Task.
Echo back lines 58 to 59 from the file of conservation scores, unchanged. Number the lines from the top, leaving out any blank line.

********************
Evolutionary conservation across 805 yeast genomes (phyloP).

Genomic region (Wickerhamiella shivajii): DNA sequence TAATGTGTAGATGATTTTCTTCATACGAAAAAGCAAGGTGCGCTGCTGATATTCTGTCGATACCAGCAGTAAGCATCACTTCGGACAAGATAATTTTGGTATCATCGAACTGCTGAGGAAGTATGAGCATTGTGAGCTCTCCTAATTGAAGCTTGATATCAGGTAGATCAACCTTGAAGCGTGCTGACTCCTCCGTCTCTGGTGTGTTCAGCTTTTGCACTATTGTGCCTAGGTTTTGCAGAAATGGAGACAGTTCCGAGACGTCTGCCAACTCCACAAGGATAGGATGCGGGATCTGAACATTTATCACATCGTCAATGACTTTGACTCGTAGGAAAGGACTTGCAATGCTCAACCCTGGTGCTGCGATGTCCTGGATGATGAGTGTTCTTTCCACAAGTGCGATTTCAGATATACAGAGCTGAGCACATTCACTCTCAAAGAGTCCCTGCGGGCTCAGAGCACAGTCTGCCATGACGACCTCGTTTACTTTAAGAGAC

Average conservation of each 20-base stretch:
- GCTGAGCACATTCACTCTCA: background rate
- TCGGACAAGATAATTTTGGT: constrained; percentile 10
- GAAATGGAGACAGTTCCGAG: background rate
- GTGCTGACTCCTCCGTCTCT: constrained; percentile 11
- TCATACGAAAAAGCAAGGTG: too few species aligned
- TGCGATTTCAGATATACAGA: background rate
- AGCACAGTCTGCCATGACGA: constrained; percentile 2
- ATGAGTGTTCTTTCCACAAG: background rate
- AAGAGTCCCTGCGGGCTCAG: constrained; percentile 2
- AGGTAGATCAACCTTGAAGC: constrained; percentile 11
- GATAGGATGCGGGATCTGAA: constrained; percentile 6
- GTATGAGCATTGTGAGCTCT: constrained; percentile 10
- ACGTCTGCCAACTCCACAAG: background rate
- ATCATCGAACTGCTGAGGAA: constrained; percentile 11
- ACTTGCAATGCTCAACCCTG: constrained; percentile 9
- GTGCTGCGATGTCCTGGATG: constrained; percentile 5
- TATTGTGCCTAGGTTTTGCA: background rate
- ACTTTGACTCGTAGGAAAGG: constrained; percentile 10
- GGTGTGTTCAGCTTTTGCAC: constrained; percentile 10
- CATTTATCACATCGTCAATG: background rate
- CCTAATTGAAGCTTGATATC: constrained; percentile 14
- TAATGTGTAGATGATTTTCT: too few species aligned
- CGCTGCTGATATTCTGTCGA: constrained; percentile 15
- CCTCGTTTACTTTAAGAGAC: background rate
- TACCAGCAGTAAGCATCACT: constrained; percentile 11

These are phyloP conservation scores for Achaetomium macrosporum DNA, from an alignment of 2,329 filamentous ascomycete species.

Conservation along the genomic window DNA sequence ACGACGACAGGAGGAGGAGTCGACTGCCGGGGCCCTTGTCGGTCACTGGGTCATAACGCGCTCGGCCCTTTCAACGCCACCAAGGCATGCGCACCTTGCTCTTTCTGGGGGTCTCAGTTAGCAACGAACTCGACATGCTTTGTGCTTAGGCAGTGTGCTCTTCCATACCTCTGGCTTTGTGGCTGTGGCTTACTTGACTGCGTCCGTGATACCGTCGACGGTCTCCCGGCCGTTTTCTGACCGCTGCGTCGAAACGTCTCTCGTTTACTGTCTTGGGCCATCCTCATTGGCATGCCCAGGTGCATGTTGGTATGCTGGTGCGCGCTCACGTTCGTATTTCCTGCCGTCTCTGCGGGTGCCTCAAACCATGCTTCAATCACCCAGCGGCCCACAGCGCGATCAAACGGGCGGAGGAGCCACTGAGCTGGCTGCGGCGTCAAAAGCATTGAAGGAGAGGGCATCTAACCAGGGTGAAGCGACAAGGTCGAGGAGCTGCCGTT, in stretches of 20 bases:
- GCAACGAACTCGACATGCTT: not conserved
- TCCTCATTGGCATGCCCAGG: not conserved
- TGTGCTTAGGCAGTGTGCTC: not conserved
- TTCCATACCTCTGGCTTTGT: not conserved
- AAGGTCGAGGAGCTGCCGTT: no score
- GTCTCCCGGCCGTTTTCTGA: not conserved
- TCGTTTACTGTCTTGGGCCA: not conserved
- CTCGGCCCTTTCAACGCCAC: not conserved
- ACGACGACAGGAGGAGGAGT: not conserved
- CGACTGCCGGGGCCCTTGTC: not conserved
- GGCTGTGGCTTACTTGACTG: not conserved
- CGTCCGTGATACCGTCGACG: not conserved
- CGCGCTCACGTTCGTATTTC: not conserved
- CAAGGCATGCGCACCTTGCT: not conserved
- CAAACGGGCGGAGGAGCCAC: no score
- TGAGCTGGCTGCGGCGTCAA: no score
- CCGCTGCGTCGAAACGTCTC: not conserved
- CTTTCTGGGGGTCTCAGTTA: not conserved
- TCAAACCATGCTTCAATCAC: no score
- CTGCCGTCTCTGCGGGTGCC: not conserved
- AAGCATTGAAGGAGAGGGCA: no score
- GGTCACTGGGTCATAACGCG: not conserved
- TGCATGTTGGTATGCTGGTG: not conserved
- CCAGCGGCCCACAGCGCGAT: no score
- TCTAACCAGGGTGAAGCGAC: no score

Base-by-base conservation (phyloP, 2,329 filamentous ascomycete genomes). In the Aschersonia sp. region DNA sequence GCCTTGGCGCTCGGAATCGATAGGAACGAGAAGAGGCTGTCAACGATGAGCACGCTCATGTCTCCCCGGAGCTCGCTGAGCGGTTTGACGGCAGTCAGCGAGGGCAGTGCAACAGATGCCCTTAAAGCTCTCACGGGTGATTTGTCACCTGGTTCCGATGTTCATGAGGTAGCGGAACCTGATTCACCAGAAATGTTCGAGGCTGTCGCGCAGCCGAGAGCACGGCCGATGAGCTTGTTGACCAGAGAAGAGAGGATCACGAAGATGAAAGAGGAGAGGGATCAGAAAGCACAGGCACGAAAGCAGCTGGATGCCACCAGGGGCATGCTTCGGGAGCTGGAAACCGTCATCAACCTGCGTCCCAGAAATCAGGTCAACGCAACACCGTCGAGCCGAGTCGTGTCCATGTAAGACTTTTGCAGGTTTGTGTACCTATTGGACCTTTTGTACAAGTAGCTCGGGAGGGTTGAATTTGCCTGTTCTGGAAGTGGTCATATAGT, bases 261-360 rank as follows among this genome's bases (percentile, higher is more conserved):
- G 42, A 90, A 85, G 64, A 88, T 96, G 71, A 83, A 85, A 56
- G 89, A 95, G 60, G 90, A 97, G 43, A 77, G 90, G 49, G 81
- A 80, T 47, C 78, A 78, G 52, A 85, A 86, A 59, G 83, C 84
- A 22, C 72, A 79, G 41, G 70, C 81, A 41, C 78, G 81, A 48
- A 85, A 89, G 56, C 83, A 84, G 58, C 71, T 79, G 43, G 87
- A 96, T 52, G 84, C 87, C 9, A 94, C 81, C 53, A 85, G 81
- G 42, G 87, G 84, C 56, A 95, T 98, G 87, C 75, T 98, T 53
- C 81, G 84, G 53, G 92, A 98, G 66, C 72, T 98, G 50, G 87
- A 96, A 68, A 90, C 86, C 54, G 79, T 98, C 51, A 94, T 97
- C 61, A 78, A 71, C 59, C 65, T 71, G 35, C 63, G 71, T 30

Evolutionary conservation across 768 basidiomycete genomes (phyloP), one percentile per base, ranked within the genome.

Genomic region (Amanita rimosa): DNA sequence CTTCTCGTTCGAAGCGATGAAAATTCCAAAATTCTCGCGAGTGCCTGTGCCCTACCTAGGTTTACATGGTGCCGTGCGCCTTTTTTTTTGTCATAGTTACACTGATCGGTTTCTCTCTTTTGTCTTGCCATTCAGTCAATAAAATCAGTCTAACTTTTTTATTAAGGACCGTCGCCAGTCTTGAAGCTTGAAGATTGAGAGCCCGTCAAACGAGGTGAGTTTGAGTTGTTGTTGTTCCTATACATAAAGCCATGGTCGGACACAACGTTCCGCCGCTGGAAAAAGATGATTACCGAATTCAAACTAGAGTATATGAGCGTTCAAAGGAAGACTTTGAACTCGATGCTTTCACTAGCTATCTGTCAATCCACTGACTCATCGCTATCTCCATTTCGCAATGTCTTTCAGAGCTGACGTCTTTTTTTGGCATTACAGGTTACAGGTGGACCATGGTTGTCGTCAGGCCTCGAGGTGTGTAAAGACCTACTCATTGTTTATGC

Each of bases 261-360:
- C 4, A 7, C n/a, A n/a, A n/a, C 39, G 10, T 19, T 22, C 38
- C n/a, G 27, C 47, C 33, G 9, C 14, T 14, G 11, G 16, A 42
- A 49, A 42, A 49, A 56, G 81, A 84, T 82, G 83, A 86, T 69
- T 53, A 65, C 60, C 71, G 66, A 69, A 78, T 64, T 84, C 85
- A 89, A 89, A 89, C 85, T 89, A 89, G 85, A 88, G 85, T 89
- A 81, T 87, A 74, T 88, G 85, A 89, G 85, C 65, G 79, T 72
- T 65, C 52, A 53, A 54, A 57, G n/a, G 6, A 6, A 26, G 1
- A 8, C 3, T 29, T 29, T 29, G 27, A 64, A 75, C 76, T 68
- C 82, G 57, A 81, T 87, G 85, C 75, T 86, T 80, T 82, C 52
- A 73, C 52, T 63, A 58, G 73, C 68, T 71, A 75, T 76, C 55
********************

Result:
- G 89, A 95, G 60, G 90, A 97, G 43, A 77, G 90, G 49, G 81
- A 80, T 47, C 78, A 78, G 52, A 85, A 86, A 59, G 83, C 84